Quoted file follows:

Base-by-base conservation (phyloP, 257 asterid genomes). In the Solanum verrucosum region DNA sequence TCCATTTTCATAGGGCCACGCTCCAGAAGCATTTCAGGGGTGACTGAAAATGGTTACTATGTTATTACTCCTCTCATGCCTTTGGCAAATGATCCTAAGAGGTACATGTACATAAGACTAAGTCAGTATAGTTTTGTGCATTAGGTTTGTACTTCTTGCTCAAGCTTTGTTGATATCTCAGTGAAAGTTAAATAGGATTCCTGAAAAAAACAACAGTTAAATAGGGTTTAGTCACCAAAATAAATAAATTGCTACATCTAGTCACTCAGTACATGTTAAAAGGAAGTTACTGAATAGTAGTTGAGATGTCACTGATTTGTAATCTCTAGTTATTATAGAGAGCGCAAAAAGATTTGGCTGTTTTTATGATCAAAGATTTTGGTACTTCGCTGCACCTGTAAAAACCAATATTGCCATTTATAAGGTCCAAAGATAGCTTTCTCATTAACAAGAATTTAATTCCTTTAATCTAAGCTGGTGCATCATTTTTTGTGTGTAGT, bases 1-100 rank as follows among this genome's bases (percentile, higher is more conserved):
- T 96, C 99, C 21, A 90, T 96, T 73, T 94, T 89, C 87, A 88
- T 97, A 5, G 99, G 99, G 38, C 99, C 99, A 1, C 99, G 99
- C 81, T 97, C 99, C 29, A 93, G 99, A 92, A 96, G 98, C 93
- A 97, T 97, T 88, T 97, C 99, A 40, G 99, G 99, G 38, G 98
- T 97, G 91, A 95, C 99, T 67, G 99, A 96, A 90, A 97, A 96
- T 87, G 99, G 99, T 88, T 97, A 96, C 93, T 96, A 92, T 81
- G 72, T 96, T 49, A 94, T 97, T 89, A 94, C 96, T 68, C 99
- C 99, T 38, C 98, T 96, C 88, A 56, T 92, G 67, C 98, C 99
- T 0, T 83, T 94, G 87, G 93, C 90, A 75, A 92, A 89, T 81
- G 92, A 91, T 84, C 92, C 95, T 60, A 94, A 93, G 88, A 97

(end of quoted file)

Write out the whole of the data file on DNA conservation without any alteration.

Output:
Base-by-base conservation (phyloP, 257 asterid genomes). In the Solanum verrucosum region DNA sequence TCCATTTTCATAGGGCCACGCTCCAGAAGCATTTCAGGGGTGACTGAAAATGGTTACTATGTTATTACTCCTCTCATGCCTTTGGCAAATGATCCTAAGAGGTACATGTACATAAGACTAAGTCAGTATAGTTTTGTGCATTAGGTTTGTACTTCTTGCTCAAGCTTTGTTGATATCTCAGTGAAAGTTAAATAGGATTCCTGAAAAAAACAACAGTTAAATAGGGTTTAGTCACCAAAATAAATAAATTGCTACATCTAGTCACTCAGTACATGTTAAAAGGAAGTTACTGAATAGTAGTTGAGATGTCACTGATTTGTAATCTCTAGTTATTATAGAGAGCGCAAAAAGATTTGGCTGTTTTTATGATCAAAGATTTTGGTACTTCGCTGCACCTGTAAAAACCAATATTGCCATTTATAAGGTCCAAAGATAGCTTTCTCATTAACAAGAATTTAATTCCTTTAATCTAAGCTGGTGCATCATTTTTTGTGTGTAGT, bases 1-100 rank as follows among this genome's bases (percentile, higher is more conserved):
- T 96, C 99, C 21, A 90, T 96, T 73, T 94, T 89, C 87, A 88
- T 97, A 5, G 99, G 99, G 38, C 99, C 99, A 1, C 99, G 99
- C 81, T 97, C 99, C 29, A 93, G 99, A 92, A 96, G 98, C 93
- A 97, T 97, T 88, T 97, C 99, A 40, G 99, G 99, G 38, G 98
- T 97, G 91, A 95, C 99, T 67, G 99, A 96, A 90, A 97, A 96
- T 87, G 99, G 99, T 88, T 97, A 96, C 93, T 96, A 92, T 81
- G 72, T 96, T 49, A 94, T 97, T 89, A 94, C 96, T 68, C 99
- C 99, T 38, C 98, T 96, C 88, A 56, T 92, G 67, C 98, C 99
- T 0, T 83, T 94, G 87, G 93, C 90, A 75, A 92, A 89, T 81
- G 92, A 91, T 84, C 92, C 95, T 60, A 94, A 93, G 88, A 97